Wine History in a Hazelnut Shell (Part 1)
Forgive the Willamette Valley reference but I am a proud supporter! For those in the know, the valley floor of the Willamette River is full of hazelnut trees, where 99.9% of the US’s hazelnuts are grown.1 What does that have to do with wine history? Glad you asked! The #1 rule of growing grapes is to plant the vines on hillsides! Wine grapes taste best when they struggle. Fertile valleys, which grow great fruits, vegetables, grains and nuts, cause wine grapes to grow big and sweet.This sugar production is excellent for eating but not for wine: it would make the finished product too watery, too sugary. Wine grapes are small with concentrated juice, thick skins and seeds, all critical for the balance needed for a great wine: alcohol, tannins, sugar, acid and of course water.
Back to the Beginning
As mentioned in my last post, the first evidence of humans using/cultivating grapes for wine was found in China ~7000 BCE and Republic of Georgia ~6000 BCE. Armenia is the home of the oldest recorded winery: Areni-1, along the Arpa River, built around 4000 BCE2 with later wineries uncovered in Israel, Egypt, and Sicily. While this history may be fascinating for us wine geeks, it is not all that relevant to today’s wine enthusiasts.
French Lesson #2 (see last3 post for lesson #1)
The early European wine industry, which is a major influence on the wines made and sold today, started in France in the 5th century after the collapse of the Roman Empire. France led the world in cultivating grapes for wine, refined by monks who needed sacramental wine (see Dom aka Father Perignon), had the land, the time, and the labor to experiment and find the best grapes to grow in each region: Bordeaux, Burgundy, Champagne, Rhone.
In the 12th century, the marriage between Eleanor of Aquitaine to King Henry II created a wine bond between Bordeaux and Britain that remains today. England (not well suited to growing grapes back then) had a large appetite for wine and Bordeaux made more than they could consume so the wine flowed and life was good for the French winemakers and the British consumers.
Across Europe Spain, Italy, Greece, Portugal, Germany, Austria all got in the game with indigenous grapes (and later International grapes to satisfy a global audience) to create the best wines they could, limited, of course, by their climates, soils and access to hillsides and water. International varietals include Cabernet Sauvignon, Merlot, Chardonnay, Pinot Noir, and Riesling These species of grape can be grown in multiple regions across the world, and are favored by many wine enthusiasts.
River valleys became the favorite locations for viticulture for access to water (irrigation, and transportation), elevation (see above) and soil quality.
Loire & Rhone Valleys-France
Rhine Valley-borders France (Alsace) and Germany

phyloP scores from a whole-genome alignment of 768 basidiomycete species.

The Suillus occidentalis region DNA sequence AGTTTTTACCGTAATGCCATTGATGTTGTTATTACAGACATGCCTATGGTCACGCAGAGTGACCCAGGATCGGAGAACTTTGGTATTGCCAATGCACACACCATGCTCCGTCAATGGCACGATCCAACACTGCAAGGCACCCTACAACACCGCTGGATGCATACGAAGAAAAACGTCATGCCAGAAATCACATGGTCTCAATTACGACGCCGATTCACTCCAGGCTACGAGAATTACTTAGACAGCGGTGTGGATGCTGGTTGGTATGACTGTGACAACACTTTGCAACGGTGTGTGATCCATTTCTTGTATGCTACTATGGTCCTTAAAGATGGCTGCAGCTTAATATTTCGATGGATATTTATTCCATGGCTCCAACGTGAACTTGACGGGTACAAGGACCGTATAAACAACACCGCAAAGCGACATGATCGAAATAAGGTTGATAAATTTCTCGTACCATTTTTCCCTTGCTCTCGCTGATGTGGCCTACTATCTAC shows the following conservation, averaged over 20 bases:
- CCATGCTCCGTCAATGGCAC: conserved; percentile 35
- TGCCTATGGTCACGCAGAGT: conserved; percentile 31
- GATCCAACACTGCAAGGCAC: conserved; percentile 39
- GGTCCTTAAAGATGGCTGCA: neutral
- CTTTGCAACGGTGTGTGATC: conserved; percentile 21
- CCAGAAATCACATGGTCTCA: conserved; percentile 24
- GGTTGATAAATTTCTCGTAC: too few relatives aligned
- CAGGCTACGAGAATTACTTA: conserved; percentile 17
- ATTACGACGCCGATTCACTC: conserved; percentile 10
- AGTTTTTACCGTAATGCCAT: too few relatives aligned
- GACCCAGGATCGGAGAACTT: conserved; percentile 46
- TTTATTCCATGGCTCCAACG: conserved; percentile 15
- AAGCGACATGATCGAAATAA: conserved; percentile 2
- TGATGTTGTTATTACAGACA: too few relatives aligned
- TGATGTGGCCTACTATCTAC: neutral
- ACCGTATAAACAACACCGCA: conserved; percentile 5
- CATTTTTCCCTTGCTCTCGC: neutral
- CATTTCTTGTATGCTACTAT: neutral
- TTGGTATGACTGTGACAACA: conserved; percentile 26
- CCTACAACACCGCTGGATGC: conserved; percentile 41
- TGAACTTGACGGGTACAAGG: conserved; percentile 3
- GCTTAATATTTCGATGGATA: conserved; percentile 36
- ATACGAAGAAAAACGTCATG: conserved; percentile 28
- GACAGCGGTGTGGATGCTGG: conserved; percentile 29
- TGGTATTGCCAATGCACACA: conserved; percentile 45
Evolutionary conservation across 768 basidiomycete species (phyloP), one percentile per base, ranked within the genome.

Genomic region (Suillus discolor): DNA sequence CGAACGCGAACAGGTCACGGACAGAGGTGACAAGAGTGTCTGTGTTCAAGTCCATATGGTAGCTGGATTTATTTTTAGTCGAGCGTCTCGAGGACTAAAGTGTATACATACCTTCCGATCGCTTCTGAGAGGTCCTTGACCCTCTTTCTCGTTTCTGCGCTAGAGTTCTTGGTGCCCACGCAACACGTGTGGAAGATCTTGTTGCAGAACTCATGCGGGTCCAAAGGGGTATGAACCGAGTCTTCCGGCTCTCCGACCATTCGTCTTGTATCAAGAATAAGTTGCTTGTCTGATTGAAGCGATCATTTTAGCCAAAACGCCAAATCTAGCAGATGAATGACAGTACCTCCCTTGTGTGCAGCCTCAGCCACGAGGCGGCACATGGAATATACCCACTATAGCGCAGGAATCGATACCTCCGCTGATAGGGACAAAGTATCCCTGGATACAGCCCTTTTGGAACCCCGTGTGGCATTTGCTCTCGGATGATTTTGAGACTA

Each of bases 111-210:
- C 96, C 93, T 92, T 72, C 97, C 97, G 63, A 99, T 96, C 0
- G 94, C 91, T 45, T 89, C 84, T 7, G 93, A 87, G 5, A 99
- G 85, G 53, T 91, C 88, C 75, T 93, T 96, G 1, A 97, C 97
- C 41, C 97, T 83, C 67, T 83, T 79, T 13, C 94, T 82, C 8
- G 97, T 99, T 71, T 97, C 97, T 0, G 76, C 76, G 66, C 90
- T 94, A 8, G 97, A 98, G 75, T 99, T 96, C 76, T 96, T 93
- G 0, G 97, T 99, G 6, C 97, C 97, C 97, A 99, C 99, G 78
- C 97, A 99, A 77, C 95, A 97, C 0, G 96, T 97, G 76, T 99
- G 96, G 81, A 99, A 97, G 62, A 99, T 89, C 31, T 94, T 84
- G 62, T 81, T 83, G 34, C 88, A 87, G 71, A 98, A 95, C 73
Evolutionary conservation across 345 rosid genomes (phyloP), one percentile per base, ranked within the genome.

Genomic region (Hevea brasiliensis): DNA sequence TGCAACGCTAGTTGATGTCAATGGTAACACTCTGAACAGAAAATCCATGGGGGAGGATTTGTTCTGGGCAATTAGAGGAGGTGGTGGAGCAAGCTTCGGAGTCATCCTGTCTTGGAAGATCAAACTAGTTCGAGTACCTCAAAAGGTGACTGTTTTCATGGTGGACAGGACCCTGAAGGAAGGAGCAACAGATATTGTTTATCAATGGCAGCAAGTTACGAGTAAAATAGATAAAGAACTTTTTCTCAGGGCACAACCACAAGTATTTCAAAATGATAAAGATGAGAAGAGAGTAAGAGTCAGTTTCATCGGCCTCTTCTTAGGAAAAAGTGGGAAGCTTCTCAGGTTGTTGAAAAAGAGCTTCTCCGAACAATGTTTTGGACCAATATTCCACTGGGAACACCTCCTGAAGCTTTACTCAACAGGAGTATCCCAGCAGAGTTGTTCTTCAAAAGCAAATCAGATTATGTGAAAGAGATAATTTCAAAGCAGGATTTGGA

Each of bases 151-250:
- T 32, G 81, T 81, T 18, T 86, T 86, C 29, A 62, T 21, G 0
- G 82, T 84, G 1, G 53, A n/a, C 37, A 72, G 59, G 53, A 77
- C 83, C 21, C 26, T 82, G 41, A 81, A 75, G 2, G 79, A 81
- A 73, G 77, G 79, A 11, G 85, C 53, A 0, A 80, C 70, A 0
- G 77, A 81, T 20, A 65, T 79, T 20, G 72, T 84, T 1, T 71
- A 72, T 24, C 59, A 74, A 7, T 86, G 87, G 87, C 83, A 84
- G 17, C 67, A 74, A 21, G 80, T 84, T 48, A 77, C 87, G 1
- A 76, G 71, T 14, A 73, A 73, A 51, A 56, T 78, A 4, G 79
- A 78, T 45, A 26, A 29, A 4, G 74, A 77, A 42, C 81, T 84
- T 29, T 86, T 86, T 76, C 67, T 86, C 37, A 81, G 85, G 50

Douro Valley-Portugal-home of Port wine
Columbia Valley-Washington State
The Local Angle
The Willamette Valley, an ancient seabed of volcanic and sedimentary rock, joins this list of famed wine valleys, with the added geological history as the dumping grounds of massive amounts of gravel, silt, rock and boulders as a result of the Missoula Floods 10-15,000 years ago. Yes these world class floods originated in Montana and flooded Washington and Oregon, leaving behind excellent soil for agriculture of all kinds:Hillsides for grapes and valley floor for hazelnuts in Oregon, apples in Washington. This unique geological event plus the right latitude and climate created the perfect storm for growing grapes3 (see blog post #1 for more dirt(y) talk on soil) and great scenery to boot!
Phylloxera spoiled everything starting in the 1860’s (see post #3) and as it ravaged the wine world, winemakers fled infested areas and brought their skills to the new world: North & South America, Australia & New Zealand, South Africa. This scattering was to the benefit of wine lovers as they expanded the availability of great wine around the world. France no longer held the keys to the kingdom;winemakers made wine equal to or surpassed what was coming out of France. So OK we can give the louse a little credit for forcing the spread of winemaking to far points east west and south.
Changes in Latitudes Changes in Attitudes
Latitude matters in the grape world! Northern or Southern hemisphere between 30-50 degrees is the accepted sweet spot of viticulture. The north band runs west from France (remember: the traditional center of the wine world) thru Spain, Portugal, the US (except the FL peninsula) and east thru Italy, Southern Germany, Austria, Greece, and Eastern mediterranean including Romania, Hungary, Israel, and parts of China. The south band runs from the tip of South Africa, Southern Australia, New Zealand and southern half of South America: Chile, Argentina. Too close to the equator is too hot and humid (mold is a threat to grape health), too close to the poles means grapes don’t ripen—not enough sugar to convert to alcohol, so what’s the point?
To Be Continued: Tune in next week for Part 2: How the US became the New World center of the wine world!